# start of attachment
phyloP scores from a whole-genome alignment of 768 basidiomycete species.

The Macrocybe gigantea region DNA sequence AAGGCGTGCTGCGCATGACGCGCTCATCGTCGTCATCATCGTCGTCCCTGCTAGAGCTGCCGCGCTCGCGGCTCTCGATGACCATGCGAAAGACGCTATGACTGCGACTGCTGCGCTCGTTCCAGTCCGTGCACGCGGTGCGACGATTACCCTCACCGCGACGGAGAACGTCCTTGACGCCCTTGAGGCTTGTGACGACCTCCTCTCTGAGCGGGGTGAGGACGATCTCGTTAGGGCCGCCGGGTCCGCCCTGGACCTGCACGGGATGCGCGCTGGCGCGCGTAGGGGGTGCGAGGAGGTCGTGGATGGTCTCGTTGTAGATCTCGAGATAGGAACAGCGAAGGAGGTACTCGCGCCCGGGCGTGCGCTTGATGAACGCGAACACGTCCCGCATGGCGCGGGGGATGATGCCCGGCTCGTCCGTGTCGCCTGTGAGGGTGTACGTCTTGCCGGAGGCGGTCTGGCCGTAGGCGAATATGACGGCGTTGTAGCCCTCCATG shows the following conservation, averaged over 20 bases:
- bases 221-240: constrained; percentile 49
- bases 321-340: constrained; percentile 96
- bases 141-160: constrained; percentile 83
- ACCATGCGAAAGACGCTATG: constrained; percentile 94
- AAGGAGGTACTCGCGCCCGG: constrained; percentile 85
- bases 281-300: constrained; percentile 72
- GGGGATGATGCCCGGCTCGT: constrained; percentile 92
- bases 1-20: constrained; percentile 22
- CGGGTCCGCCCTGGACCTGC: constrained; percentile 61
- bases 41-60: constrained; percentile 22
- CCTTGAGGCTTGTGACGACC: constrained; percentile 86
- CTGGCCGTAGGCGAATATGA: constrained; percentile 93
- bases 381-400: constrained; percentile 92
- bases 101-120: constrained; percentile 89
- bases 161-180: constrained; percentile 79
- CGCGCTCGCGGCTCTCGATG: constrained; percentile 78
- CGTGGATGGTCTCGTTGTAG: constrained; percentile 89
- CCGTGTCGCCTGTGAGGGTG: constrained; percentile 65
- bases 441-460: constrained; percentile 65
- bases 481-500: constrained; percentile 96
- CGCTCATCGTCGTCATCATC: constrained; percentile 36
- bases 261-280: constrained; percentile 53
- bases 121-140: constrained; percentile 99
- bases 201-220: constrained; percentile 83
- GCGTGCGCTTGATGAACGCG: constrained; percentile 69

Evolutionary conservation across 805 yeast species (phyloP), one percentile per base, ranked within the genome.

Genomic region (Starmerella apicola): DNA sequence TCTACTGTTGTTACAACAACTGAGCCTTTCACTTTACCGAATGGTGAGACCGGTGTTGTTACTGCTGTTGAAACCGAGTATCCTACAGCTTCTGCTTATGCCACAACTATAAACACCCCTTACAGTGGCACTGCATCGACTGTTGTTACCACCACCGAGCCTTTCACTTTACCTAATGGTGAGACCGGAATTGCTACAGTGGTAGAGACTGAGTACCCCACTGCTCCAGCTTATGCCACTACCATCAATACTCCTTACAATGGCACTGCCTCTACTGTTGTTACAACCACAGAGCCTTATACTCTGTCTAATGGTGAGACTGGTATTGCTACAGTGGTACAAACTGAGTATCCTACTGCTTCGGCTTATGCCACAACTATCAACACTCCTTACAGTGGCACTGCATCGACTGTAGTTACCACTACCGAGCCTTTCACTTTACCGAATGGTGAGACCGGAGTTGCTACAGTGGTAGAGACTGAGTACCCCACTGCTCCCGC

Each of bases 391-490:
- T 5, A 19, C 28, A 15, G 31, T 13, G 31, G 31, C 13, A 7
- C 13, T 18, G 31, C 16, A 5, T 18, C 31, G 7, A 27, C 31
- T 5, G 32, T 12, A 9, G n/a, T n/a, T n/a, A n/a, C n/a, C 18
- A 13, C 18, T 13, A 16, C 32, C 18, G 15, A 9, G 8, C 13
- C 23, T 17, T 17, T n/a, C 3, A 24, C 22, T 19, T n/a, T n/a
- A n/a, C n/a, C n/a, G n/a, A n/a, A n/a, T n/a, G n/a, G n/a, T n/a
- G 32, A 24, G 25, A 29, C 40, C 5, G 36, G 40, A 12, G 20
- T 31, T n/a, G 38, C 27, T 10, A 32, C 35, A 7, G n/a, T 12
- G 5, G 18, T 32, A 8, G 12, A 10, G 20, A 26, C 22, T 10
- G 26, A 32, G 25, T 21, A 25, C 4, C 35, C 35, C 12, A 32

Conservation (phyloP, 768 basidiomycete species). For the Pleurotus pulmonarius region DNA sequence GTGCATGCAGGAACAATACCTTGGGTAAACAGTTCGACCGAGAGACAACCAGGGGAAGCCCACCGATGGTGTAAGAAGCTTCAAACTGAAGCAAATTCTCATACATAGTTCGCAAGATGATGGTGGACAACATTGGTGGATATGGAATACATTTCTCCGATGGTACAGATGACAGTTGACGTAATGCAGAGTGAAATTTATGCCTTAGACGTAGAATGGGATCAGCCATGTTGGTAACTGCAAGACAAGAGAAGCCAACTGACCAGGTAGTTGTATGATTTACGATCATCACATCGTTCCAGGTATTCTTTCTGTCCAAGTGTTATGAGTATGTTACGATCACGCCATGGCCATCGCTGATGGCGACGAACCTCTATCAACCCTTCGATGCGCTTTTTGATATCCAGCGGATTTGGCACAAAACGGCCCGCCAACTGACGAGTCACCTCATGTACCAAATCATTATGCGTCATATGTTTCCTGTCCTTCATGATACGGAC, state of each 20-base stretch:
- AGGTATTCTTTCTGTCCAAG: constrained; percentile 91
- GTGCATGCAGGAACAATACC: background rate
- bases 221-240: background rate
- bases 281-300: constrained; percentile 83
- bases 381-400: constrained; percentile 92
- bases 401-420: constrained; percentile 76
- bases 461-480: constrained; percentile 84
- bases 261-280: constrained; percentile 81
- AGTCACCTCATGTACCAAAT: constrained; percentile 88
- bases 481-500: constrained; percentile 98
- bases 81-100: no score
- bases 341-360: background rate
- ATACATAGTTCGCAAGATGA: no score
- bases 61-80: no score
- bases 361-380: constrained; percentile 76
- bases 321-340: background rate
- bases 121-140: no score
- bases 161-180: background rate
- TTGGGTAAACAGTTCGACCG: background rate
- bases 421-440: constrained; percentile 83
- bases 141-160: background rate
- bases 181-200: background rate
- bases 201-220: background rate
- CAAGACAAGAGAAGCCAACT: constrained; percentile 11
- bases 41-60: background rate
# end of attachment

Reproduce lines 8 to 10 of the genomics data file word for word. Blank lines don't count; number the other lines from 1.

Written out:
- bases 281-300: constrained; percentile 72
- GGGGATGATGCCCGGCTCGT: constrained; percentile 92
- bases 1-20: constrained; percentile 22